Privacy and Compliance- GDPR

The prediction for GDPR came knowingly that it was going to take effect on May 25th. What we were trying to predict was if businesses would actually become compliant, if other compliance regulations would start to take place, and what would happen if they weren’t within regulation.

Result: GDPR went into effect and some companies immediately were finding themselves not in compliance with regulations. Facebook and Google were hit with $8.8 billion in lawsuits on day one of GDPR for not obtaining consent from people in the EU to collect their data. Then we all received tons of emails from various companies just days after informing us that they updated their Privacy Policies and our data was safe and/or not being stored. We knew that 100% of companies were not going to be compliant. GDPR was adopted in 2016 giving businesses two years to get it together but many were scrambling to get compliant within a month of it going live. An article posted by The Verge said that 60% of tech companies weren’t ready for it one month prior to GDPR and that 61% of companies hadn’t even began to start to prepare for the enforcement.

The first court ruling on GDPR took place this month in a German courtroom against ICANN, an American non-profit company overseeing the global WHOIS database of registered domain names. A company called EPAG, a German domain registrar, and ICANN were contracted together and EPAG refused to provide personal information on contacts to ICANN and were then slapped with a lawsuit for violating Article 5 of GDPR. Now we’re seeing companies in the US to be affected even more by new Privacy Acts taking place within the States. Earlier this month, the California Consumer Privacy Act of 2018 that went into place impacts more than 500,000 U.S. companies and provides rights to the residents of California regarding their data, very similar to the rights of those in the EU.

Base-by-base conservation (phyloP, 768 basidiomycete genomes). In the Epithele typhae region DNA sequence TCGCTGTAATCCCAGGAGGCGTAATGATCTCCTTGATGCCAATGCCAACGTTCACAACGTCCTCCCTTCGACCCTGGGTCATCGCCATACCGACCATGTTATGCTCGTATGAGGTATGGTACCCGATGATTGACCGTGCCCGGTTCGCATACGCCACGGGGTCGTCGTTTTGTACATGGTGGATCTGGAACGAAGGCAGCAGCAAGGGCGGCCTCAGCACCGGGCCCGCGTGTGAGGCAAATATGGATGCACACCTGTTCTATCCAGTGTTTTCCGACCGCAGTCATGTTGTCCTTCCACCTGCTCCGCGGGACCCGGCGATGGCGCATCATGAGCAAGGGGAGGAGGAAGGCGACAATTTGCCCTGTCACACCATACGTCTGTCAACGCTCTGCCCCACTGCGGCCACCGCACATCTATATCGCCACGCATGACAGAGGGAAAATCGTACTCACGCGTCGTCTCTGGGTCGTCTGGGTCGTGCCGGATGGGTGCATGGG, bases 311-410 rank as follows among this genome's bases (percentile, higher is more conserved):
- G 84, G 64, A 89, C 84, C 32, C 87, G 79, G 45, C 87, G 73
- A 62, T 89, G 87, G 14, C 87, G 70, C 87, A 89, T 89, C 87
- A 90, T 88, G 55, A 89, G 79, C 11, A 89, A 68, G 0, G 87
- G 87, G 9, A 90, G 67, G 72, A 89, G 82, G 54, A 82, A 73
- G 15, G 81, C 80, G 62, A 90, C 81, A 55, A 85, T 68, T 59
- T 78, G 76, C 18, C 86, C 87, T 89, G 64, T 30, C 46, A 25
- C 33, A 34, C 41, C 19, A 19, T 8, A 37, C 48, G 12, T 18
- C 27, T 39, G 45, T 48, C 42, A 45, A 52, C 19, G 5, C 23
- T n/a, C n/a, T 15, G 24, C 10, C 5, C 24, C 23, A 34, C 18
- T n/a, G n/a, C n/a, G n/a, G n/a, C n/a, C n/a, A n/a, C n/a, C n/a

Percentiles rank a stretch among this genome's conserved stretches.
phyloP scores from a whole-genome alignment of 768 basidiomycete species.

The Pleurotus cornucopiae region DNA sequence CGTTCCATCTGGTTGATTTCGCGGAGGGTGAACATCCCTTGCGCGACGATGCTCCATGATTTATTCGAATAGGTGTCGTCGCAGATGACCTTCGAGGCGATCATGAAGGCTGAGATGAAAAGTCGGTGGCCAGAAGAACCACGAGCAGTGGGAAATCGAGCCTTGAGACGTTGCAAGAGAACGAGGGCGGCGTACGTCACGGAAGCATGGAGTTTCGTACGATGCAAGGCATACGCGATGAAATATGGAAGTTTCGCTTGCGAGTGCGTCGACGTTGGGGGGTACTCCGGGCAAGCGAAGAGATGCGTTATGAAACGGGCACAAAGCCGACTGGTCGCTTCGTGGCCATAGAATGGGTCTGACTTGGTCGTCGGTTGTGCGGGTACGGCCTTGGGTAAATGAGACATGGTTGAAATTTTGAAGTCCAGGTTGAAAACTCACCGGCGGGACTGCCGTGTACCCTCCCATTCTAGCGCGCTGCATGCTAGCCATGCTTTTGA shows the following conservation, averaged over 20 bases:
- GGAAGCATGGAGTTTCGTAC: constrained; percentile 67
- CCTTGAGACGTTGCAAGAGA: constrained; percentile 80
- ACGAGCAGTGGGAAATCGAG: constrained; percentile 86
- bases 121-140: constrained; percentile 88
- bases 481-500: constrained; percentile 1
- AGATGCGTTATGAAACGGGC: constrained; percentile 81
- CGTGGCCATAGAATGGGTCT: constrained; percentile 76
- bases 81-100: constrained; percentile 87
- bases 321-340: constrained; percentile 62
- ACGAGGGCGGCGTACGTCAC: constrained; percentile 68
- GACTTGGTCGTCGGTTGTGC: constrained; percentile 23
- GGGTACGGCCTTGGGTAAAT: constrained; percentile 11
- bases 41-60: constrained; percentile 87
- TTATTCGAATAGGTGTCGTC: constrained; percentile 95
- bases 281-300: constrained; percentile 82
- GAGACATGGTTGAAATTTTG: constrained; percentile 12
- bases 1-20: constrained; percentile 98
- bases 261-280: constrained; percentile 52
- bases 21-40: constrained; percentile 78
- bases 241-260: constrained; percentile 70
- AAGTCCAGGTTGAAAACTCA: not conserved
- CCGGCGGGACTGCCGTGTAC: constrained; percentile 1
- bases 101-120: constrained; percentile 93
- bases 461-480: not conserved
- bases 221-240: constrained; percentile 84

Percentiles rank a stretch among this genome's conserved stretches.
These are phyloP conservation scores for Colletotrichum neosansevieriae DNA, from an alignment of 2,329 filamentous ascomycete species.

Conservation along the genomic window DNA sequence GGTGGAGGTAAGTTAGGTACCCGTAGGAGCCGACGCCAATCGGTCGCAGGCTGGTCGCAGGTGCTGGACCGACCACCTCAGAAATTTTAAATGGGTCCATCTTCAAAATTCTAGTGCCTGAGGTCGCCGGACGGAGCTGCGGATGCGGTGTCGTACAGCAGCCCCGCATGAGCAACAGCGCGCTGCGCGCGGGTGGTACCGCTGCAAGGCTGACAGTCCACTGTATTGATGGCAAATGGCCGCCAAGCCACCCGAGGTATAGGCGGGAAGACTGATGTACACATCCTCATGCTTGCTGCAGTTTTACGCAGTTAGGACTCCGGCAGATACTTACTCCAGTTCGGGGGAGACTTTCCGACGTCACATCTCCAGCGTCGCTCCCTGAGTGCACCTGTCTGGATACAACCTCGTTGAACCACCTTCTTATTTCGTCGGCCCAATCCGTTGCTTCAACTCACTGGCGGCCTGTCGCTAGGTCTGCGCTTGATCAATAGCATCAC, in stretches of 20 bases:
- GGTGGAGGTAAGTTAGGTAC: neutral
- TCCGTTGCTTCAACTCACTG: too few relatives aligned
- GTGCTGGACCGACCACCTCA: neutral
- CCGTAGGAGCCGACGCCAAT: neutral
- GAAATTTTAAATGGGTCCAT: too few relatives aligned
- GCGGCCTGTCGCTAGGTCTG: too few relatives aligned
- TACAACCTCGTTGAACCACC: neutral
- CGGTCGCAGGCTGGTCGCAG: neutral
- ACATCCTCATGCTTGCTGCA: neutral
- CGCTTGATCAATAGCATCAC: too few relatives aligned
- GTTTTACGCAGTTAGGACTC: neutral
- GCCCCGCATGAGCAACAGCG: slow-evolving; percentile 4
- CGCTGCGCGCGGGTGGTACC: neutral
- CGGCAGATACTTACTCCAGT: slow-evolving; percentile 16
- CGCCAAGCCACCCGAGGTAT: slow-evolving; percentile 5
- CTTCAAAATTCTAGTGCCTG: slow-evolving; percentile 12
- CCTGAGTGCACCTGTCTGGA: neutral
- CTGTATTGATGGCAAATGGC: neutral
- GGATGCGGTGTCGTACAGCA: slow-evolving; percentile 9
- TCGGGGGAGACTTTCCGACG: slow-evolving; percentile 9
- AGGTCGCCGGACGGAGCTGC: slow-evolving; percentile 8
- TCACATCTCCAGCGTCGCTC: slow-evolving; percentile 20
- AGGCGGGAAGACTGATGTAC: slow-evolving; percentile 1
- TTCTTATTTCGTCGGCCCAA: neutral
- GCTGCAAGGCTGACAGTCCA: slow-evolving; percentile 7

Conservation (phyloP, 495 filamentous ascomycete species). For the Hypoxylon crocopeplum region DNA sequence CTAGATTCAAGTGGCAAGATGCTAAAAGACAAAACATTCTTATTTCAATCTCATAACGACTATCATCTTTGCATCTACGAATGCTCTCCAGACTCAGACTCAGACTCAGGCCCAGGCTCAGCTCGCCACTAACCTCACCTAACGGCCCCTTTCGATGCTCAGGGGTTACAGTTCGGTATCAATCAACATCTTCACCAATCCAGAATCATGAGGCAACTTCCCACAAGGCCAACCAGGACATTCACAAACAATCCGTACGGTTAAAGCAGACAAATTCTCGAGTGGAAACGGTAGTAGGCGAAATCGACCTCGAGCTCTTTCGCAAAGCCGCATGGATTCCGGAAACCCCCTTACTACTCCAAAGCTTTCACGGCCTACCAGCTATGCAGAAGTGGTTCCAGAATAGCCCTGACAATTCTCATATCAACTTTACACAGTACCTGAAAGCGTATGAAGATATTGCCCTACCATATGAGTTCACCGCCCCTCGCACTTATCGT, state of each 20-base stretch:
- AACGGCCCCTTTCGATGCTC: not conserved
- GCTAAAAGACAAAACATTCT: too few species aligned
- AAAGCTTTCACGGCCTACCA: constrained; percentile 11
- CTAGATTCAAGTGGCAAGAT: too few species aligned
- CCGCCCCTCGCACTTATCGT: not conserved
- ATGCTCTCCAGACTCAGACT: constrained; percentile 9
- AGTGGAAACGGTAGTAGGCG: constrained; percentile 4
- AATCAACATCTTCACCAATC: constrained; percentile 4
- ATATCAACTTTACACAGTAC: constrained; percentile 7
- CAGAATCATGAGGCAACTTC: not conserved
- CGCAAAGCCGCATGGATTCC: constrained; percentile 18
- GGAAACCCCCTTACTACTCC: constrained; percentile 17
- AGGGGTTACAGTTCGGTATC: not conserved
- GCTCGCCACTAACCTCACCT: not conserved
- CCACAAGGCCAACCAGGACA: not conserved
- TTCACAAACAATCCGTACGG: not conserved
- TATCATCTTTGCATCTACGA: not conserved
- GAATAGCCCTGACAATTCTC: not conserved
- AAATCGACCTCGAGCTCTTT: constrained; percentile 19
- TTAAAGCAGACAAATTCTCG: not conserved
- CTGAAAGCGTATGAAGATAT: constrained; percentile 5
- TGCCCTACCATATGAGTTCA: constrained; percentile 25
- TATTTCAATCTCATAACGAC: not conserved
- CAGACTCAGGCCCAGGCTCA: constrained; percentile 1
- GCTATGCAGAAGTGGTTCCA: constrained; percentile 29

Mobile Friendly Emails Take Priority

This prediction was given seeing as the amount of people who check their email on their phone is rapidly increasing. Our prediction would be that the amount of mobile users would grow sufficiently enough that the way marketers design their emails would take mobility usage into account first, creating content that would render correctly and efficiently on cell phones, iPads, and tablets a priority.

Results: Creating mobile friendly emails has been a part of email optimization for a while now but have desktop emails taken a back seat to mobile emails when it comes to rendering and creation? In all the reports I have looked at on email opens, all of them showed that at least 50% of those came from mobile users. Per Google, households own more smartphones than computers and spend almost 3 hours a day on our phones doing various activities such as checking our emails. Mobile users check their emails 3x more than desktop users with a morning peak time to do so.

According to Salesforce, 68% of companies have integrated mobile marketing into their overall strategy while others might use a simple template that works for all devices. They also noted that 58% of companies they asked have an actual dedicated mobile team. Great email rendering resources are Email on Acid and Litmus that provide testing on over 50 devices to see how your emails look. While it’s still unsure if B2B and B2C companies are focusing on mobile friendly emails first or if they are all as equally dedicated to desktop and mobile the same, it’s clear that the rise in email opens and usage among mobile devices isn’t going anywhere.